How to Create Compelling Story Characters

How to Create Compelling Story Characters


A great story has great characters.

Great characters are relatable characters.


What makes a character relatable and how can we unlock that level of relatability in our story?

That’s the purpose of this blog.


There is no conflict without the characters.

And settings mean little if we have 0 understanding of the protagonist and antagonist.


Therefore, allow us to answer this simple question:

  • How do we create compelling story characters?


The Purpose of Characters


A consumer of a story consumes the story because they see themselves in the story.

Read this line again ^.


‘Wait a minute. I’ve watched stories about fishes before, like Finding Nemo. But I’m not a fish.’

The type of character doesn’t matter.

It’s more about what the character symbolizes.


In Finding Nemo, it was more than a fish simply being lost.

  • It’s a fish looking for an adventure.
  • Then in the adventure, it finds a lot of friends and foes.
  • Then it is reunited with its home as a changed fish.

Sound familiar?

‘Whoa, when you put it like that…I can now see myself in the fish!’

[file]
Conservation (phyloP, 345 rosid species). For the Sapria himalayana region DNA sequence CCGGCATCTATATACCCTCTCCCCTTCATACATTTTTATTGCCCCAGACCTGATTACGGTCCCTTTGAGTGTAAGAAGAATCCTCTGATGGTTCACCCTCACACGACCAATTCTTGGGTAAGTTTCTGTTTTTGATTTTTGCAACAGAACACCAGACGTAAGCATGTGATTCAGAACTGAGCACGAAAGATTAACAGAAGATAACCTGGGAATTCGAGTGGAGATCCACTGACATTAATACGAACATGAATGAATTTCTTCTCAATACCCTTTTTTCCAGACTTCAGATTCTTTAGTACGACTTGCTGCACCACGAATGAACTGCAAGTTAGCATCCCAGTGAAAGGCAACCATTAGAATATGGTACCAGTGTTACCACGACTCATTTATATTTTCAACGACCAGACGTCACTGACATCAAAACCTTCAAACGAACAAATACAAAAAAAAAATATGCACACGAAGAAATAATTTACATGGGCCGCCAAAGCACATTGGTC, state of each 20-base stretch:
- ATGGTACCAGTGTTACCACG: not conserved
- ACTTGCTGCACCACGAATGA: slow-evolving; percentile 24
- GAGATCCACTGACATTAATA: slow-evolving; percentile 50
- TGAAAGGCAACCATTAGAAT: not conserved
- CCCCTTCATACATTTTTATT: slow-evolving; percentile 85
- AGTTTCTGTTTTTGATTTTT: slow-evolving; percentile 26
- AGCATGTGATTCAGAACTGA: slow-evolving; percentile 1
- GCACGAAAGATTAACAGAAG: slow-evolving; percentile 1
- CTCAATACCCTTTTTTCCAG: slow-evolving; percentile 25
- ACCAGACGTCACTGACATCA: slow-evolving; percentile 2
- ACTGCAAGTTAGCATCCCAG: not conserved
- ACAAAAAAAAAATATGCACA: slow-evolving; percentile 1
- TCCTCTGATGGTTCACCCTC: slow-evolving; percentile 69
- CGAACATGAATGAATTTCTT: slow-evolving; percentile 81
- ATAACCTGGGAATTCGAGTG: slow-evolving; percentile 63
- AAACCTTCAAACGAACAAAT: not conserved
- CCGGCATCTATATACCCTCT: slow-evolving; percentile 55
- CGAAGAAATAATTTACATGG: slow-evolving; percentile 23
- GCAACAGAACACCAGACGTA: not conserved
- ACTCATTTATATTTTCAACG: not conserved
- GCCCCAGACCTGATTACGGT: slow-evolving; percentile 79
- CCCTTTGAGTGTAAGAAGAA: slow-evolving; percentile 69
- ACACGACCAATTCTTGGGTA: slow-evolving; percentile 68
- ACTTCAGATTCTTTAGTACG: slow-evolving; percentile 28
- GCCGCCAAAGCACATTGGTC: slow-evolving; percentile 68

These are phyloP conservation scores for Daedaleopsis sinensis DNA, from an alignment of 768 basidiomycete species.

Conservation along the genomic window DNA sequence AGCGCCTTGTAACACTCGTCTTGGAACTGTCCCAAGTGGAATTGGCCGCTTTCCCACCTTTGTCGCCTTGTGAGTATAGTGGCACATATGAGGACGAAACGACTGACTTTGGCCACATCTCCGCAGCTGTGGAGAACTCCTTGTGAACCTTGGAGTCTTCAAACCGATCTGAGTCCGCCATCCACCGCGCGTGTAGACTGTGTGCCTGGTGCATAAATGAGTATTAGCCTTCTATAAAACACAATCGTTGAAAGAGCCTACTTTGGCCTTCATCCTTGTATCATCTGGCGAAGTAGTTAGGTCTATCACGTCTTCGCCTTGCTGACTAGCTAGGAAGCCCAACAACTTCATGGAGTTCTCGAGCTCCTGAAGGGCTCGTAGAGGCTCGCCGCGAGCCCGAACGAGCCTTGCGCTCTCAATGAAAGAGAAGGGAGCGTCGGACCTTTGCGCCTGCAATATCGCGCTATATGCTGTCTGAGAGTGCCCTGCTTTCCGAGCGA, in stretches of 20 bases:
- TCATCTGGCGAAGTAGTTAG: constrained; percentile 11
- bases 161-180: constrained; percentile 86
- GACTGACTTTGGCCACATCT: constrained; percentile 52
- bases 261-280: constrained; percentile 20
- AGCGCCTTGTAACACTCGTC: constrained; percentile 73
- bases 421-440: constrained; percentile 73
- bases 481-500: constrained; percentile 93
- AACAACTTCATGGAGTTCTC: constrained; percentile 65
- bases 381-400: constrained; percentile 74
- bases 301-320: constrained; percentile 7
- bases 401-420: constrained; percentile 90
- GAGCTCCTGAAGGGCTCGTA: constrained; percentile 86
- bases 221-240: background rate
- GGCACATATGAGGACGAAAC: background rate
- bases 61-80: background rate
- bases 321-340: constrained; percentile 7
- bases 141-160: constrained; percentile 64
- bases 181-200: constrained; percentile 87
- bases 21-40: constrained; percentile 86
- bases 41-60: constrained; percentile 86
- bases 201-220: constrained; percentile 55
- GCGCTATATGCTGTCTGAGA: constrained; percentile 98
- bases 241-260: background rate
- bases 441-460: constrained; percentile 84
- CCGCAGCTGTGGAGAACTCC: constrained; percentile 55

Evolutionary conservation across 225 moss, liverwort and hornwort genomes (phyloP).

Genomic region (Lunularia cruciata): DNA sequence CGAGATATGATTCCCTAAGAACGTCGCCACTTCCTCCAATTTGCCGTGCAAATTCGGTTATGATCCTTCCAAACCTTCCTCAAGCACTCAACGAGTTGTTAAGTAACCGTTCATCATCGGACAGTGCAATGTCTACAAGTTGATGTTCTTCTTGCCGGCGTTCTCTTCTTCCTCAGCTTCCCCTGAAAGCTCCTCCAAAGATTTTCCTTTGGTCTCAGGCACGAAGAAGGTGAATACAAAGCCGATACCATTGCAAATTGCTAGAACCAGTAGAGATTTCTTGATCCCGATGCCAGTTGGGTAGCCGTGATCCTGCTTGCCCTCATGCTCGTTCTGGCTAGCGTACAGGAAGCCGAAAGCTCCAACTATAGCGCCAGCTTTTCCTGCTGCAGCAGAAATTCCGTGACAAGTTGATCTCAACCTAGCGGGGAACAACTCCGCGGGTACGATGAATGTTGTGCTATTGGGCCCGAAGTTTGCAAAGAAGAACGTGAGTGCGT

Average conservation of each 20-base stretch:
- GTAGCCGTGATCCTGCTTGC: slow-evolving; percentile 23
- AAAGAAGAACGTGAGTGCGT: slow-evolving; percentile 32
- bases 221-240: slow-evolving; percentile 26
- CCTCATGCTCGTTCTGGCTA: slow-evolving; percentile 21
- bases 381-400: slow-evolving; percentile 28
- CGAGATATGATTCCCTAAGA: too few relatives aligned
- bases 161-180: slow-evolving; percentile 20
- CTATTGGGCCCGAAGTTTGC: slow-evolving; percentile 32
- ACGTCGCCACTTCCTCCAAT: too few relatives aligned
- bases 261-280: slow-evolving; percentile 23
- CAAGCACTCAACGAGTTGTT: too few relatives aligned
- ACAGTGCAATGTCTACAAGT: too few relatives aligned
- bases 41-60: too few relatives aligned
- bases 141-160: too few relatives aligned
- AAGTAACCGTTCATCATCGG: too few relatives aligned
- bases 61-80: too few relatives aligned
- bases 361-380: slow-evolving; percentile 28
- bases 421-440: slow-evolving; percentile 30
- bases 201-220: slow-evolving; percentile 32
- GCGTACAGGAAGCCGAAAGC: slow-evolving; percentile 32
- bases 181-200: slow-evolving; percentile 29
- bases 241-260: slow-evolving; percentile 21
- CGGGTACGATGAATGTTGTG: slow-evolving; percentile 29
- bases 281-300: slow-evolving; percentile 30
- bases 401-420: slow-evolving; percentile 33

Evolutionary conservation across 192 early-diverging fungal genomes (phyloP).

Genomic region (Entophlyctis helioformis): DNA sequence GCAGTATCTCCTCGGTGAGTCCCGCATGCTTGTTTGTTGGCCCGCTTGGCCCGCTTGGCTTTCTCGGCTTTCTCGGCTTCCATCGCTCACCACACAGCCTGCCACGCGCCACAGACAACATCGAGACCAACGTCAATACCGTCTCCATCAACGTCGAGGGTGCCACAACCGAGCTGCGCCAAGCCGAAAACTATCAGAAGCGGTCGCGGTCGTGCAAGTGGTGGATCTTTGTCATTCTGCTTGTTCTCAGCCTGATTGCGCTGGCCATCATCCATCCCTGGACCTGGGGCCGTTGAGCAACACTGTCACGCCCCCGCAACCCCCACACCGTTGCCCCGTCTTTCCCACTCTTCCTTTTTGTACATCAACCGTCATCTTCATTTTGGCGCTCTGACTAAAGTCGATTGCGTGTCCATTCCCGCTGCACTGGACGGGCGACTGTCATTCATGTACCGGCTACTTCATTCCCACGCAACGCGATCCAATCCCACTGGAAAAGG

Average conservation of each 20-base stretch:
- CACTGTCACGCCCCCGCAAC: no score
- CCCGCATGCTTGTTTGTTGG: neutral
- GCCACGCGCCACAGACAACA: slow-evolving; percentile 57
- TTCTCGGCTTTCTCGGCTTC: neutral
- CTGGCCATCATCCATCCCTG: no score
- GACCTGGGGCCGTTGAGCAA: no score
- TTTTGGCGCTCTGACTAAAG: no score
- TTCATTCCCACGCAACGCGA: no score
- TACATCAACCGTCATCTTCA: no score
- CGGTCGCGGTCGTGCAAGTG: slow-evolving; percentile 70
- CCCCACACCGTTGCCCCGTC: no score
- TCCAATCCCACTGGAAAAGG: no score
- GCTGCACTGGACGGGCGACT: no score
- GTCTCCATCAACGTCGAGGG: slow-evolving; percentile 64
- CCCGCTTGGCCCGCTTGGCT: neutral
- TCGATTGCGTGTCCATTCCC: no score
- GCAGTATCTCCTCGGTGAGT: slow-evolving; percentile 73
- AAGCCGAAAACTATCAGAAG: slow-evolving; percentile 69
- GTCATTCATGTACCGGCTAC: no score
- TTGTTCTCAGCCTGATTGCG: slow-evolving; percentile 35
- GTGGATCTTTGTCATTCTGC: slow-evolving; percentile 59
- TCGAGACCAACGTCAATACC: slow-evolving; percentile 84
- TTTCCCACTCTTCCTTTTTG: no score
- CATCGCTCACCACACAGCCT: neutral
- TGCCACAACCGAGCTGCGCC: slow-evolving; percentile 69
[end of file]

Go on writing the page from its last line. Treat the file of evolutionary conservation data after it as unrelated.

The character in the story serves as a symbol for human experience.

And it doesn’t matter if the character is a:

  • Man.
  • Woman.
  • Or fish.


how to create story characters


How to Create Story Characters: Simple Way


One of the simplest ways to create story characters is by:

  1. Knowing how the character talks.



Just start off with that.

‘What value could that possibly serve??’

This is the reverse engineering method of storytelling.


Why do we talk the way that we do?


How we talk is a direct reflection of us and our story.


Our talking style represents our:

  • Trials and tribulations.
  • Experiences.
  • Evolution.

and much more.


By understanding how a character talks, we begin to better understand the character!

And by understanding the character, it’s much easier to understand what types of conflicts the character will get into.


Traits of a Relatable Character


As you are seeing how this character talks, the understanding of the character will go from:

  • 1 dimensional -> 2 dimensional.
  • 2 dimensional -> 3 dimensional.


Once we know this character, there are some traits to assess.

What are some strengths and weaknesses of the character?

Both variables are needed.


If we just focus on the strengths, then there is no conflict.

Beware, the ego will try to boost the strengths a lot.

It will feel bad for trying to create weaknesses in the character.


On the other hand, if we just focus only on the weaknesses, then there is no hope.

A large reason a story unfolds the way it does is because there are themes of hope in the plot.

So, don’t get too carried away with making this character pathetic.


Having a simple understanding of the:

  • Strengths and weakness are what allows the character to become relatable.


For Finding Nemo, the strength of Nemo was his sense of adventure.

While Nemo’s weakness was that he was too adventurous.

Often, the biggest strength can also be the biggest weakness of the character…


How to Plug the Character Into the Story